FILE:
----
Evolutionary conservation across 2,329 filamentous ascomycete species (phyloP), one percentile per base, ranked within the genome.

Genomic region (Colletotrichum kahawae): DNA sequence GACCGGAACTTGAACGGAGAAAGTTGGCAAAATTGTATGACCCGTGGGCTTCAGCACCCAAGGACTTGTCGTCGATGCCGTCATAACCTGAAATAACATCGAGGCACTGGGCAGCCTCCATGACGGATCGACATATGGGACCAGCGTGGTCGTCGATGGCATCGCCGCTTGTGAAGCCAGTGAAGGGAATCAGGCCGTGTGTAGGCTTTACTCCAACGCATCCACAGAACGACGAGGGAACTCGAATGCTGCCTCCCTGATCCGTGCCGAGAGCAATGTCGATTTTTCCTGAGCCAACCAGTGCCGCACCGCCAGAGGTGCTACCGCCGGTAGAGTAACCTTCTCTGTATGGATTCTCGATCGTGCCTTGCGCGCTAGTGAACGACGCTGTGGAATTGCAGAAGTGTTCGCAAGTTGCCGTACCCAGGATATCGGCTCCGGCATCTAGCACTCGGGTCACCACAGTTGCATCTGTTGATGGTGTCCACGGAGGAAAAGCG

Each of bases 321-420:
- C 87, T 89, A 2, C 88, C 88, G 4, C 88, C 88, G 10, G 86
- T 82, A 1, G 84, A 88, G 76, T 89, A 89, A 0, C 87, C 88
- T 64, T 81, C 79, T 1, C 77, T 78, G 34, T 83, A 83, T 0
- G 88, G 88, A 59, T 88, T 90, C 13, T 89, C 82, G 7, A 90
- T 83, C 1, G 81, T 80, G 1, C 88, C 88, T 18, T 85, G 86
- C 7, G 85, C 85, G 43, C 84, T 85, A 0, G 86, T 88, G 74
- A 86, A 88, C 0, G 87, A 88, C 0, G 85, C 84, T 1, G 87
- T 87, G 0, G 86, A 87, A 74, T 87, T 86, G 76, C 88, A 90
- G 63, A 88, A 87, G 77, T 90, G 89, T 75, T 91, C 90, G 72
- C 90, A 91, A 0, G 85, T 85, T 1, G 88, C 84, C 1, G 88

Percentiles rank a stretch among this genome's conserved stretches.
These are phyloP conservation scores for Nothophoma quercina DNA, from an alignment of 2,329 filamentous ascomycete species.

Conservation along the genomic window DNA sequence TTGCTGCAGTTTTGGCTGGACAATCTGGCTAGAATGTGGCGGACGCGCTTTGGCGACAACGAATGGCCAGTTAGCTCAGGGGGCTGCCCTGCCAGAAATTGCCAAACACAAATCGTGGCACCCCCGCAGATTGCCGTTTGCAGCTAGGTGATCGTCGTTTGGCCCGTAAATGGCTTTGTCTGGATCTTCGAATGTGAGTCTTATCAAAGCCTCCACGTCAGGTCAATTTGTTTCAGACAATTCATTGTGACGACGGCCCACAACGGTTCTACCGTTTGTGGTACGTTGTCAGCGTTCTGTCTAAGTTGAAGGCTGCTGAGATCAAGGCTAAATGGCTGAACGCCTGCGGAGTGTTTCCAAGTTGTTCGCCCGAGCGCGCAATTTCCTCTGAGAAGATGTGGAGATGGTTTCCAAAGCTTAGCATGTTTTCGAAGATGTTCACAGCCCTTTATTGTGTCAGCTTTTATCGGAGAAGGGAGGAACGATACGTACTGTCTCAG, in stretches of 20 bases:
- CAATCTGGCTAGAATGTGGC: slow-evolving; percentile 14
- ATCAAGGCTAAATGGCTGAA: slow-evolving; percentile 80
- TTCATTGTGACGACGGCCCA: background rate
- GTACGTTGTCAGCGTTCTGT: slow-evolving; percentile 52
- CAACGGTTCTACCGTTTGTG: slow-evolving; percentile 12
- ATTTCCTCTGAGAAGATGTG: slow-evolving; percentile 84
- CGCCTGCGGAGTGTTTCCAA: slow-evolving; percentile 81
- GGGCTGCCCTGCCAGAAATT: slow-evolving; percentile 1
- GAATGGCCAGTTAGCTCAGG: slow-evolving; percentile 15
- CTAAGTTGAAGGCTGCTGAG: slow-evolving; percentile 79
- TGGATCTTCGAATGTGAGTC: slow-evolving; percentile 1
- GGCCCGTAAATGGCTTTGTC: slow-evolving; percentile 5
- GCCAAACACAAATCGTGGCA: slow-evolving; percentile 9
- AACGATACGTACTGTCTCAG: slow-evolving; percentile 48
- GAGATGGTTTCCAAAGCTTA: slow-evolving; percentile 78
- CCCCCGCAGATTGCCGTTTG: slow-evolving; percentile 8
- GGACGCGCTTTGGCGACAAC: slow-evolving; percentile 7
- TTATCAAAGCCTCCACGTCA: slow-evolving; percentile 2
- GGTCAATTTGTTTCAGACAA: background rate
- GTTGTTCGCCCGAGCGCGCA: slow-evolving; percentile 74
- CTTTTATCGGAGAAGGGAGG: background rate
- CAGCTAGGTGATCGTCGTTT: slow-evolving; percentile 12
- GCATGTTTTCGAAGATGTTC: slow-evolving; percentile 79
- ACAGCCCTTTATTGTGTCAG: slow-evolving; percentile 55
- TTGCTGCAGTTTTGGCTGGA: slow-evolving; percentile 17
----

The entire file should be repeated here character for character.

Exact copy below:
Evolutionary conservation across 2,329 filamentous ascomycete species (phyloP), one percentile per base, ranked within the genome.

Genomic region (Colletotrichum kahawae): DNA sequence GACCGGAACTTGAACGGAGAAAGTTGGCAAAATTGTATGACCCGTGGGCTTCAGCACCCAAGGACTTGTCGTCGATGCCGTCATAACCTGAAATAACATCGAGGCACTGGGCAGCCTCCATGACGGATCGACATATGGGACCAGCGTGGTCGTCGATGGCATCGCCGCTTGTGAAGCCAGTGAAGGGAATCAGGCCGTGTGTAGGCTTTACTCCAACGCATCCACAGAACGACGAGGGAACTCGAATGCTGCCTCCCTGATCCGTGCCGAGAGCAATGTCGATTTTTCCTGAGCCAACCAGTGCCGCACCGCCAGAGGTGCTACCGCCGGTAGAGTAACCTTCTCTGTATGGATTCTCGATCGTGCCTTGCGCGCTAGTGAACGACGCTGTGGAATTGCAGAAGTGTTCGCAAGTTGCCGTACCCAGGATATCGGCTCCGGCATCTAGCACTCGGGTCACCACAGTTGCATCTGTTGATGGTGTCCACGGAGGAAAAGCG

Each of bases 321-420:
- C 87, T 89, A 2, C 88, C 88, G 4, C 88, C 88, G 10, G 86
- T 82, A 1, G 84, A 88, G 76, T 89, A 89, A 0, C 87, C 88
- T 64, T 81, C 79, T 1, C 77, T 78, G 34, T 83, A 83, T 0
- G 88, G 88, A 59, T 88, T 90, C 13, T 89, C 82, G 7, A 90
- T 83, C 1, G 81, T 80, G 1, C 88, C 88, T 18, T 85, G 86
- C 7, G 85, C 85, G 43, C 84, T 85, A 0, G 86, T 88, G 74
- A 86, A 88, C 0, G 87, A 88, C 0, G 85, C 84, T 1, G 87
- T 87, G 0, G 86, A 87, A 74, T 87, T 86, G 76, C 88, A 90
- G 63, A 88, A 87, G 77, T 90, G 89, T 75, T 91, C 90, G 72
- C 90, A 91, A 0, G 85, T 85, T 1, G 88, C 84, C 1, G 88

Percentiles rank a stretch among this genome's conserved stretches.
These are phyloP conservation scores for Nothophoma quercina DNA, from an alignment of 2,329 filamentous ascomycete species.

Conservation along the genomic window DNA sequence TTGCTGCAGTTTTGGCTGGACAATCTGGCTAGAATGTGGCGGACGCGCTTTGGCGACAACGAATGGCCAGTTAGCTCAGGGGGCTGCCCTGCCAGAAATTGCCAAACACAAATCGTGGCACCCCCGCAGATTGCCGTTTGCAGCTAGGTGATCGTCGTTTGGCCCGTAAATGGCTTTGTCTGGATCTTCGAATGTGAGTCTTATCAAAGCCTCCACGTCAGGTCAATTTGTTTCAGACAATTCATTGTGACGACGGCCCACAACGGTTCTACCGTTTGTGGTACGTTGTCAGCGTTCTGTCTAAGTTGAAGGCTGCTGAGATCAAGGCTAAATGGCTGAACGCCTGCGGAGTGTTTCCAAGTTGTTCGCCCGAGCGCGCAATTTCCTCTGAGAAGATGTGGAGATGGTTTCCAAAGCTTAGCATGTTTTCGAAGATGTTCACAGCCCTTTATTGTGTCAGCTTTTATCGGAGAAGGGAGGAACGATACGTACTGTCTCAG, in stretches of 20 bases:
- CAATCTGGCTAGAATGTGGC: slow-evolving; percentile 14
- ATCAAGGCTAAATGGCTGAA: slow-evolving; percentile 80
- TTCATTGTGACGACGGCCCA: background rate
- GTACGTTGTCAGCGTTCTGT: slow-evolving; percentile 52
- CAACGGTTCTACCGTTTGTG: slow-evolving; percentile 12
- ATTTCCTCTGAGAAGATGTG: slow-evolving; percentile 84
- CGCCTGCGGAGTGTTTCCAA: slow-evolving; percentile 81
- GGGCTGCCCTGCCAGAAATT: slow-evolving; percentile 1
- GAATGGCCAGTTAGCTCAGG: slow-evolving; percentile 15
- CTAAGTTGAAGGCTGCTGAG: slow-evolving; percentile 79
- TGGATCTTCGAATGTGAGTC: slow-evolving; percentile 1
- GGCCCGTAAATGGCTTTGTC: slow-evolving; percentile 5
- GCCAAACACAAATCGTGGCA: slow-evolving; percentile 9
- AACGATACGTACTGTCTCAG: slow-evolving; percentile 48
- GAGATGGTTTCCAAAGCTTA: slow-evolving; percentile 78
- CCCCCGCAGATTGCCGTTTG: slow-evolving; percentile 8
- GGACGCGCTTTGGCGACAAC: slow-evolving; percentile 7
- TTATCAAAGCCTCCACGTCA: slow-evolving; percentile 2
- GGTCAATTTGTTTCAGACAA: background rate
- GTTGTTCGCCCGAGCGCGCA: slow-evolving; percentile 74
- CTTTTATCGGAGAAGGGAGG: background rate
- CAGCTAGGTGATCGTCGTTT: slow-evolving; percentile 12
- GCATGTTTTCGAAGATGTTC: slow-evolving; percentile 79
- ACAGCCCTTTATTGTGTCAG: slow-evolving; percentile 55
- TTGCTGCAGTTTTGGCTGGA: slow-evolving; percentile 17